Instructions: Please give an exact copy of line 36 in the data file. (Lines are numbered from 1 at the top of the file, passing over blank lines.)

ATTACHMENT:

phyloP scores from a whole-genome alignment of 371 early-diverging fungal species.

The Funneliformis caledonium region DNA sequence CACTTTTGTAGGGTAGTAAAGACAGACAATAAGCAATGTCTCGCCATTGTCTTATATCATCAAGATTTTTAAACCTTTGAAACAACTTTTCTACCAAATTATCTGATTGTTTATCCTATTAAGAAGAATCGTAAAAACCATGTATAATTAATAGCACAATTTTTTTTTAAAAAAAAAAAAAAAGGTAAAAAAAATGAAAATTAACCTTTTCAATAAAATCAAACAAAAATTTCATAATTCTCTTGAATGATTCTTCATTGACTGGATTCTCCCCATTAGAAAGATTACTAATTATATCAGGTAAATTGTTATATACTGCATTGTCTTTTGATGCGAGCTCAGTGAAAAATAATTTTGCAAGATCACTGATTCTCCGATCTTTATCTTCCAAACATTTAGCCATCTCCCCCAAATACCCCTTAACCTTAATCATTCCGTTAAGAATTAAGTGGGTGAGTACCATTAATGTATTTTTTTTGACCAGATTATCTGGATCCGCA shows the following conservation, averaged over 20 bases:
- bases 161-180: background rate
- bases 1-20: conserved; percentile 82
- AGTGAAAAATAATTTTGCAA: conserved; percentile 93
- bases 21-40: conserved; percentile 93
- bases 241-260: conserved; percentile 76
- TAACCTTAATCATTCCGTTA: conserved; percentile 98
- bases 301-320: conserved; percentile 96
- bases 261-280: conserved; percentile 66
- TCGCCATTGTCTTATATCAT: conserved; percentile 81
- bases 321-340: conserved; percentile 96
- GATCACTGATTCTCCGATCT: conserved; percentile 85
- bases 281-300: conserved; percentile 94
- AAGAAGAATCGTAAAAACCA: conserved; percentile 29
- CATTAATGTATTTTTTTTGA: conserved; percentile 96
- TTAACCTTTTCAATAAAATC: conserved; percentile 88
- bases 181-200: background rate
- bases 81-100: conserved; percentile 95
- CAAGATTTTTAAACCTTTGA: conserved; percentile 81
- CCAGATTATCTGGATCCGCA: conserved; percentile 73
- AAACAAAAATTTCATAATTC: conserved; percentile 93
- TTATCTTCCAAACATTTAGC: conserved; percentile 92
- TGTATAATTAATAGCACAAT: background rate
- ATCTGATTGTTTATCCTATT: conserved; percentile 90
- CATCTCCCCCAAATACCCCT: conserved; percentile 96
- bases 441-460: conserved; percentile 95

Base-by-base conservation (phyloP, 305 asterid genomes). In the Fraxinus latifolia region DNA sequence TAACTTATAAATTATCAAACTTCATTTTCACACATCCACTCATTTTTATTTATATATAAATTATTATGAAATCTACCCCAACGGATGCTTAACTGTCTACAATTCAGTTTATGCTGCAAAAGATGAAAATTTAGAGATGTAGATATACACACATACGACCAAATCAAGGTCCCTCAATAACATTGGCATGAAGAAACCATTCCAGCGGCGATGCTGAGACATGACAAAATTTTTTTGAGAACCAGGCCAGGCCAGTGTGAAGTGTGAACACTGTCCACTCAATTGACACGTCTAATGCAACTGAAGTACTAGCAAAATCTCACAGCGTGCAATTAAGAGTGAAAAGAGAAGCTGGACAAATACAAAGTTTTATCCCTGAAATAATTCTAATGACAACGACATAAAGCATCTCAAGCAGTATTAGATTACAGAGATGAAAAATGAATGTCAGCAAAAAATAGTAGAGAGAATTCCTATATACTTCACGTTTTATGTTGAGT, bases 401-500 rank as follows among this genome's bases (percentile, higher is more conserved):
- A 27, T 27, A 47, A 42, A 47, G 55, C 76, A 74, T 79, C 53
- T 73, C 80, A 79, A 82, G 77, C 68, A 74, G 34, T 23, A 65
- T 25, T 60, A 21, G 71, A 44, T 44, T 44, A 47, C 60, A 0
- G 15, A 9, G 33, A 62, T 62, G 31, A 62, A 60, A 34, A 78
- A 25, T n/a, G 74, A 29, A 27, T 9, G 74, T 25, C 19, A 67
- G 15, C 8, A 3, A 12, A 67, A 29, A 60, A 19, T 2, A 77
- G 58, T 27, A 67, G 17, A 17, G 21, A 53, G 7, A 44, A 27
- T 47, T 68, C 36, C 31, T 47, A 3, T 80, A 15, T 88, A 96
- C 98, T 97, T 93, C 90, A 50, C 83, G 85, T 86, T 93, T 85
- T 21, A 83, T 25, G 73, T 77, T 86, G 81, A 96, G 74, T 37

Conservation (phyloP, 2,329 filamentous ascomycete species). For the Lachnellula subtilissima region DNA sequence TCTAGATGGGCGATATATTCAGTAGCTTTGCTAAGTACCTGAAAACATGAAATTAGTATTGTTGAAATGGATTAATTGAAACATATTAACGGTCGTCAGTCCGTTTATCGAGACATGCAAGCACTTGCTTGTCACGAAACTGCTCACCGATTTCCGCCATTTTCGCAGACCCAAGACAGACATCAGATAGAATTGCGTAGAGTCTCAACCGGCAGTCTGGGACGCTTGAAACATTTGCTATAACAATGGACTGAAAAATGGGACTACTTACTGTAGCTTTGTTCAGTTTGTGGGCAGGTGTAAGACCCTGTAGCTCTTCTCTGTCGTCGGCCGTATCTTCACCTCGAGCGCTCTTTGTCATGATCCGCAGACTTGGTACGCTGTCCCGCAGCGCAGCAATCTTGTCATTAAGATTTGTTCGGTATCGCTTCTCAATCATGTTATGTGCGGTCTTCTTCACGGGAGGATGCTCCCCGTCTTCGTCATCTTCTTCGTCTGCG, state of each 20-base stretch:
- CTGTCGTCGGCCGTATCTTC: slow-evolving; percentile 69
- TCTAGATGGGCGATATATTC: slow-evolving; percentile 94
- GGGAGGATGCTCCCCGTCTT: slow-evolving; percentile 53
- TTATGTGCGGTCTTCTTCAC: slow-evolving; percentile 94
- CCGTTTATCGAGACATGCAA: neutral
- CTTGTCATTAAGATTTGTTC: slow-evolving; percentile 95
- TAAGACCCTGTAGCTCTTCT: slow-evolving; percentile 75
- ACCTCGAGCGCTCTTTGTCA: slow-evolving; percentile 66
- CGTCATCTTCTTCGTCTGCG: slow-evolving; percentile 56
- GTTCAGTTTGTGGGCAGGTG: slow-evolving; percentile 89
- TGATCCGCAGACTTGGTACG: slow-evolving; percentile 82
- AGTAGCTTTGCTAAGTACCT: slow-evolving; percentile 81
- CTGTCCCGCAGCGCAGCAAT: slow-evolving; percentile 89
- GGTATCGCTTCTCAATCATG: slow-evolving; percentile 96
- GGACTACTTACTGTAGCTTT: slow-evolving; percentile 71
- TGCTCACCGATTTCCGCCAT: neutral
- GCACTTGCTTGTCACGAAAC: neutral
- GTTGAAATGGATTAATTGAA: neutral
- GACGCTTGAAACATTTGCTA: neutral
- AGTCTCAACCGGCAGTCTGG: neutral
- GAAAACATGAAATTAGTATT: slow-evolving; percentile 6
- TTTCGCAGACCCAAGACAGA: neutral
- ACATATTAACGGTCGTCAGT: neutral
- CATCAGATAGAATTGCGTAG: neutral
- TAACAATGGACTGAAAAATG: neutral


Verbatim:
- T 47, T 68, C 36, C 31, T 47, A 3, T 80, A 15, T 88, A 96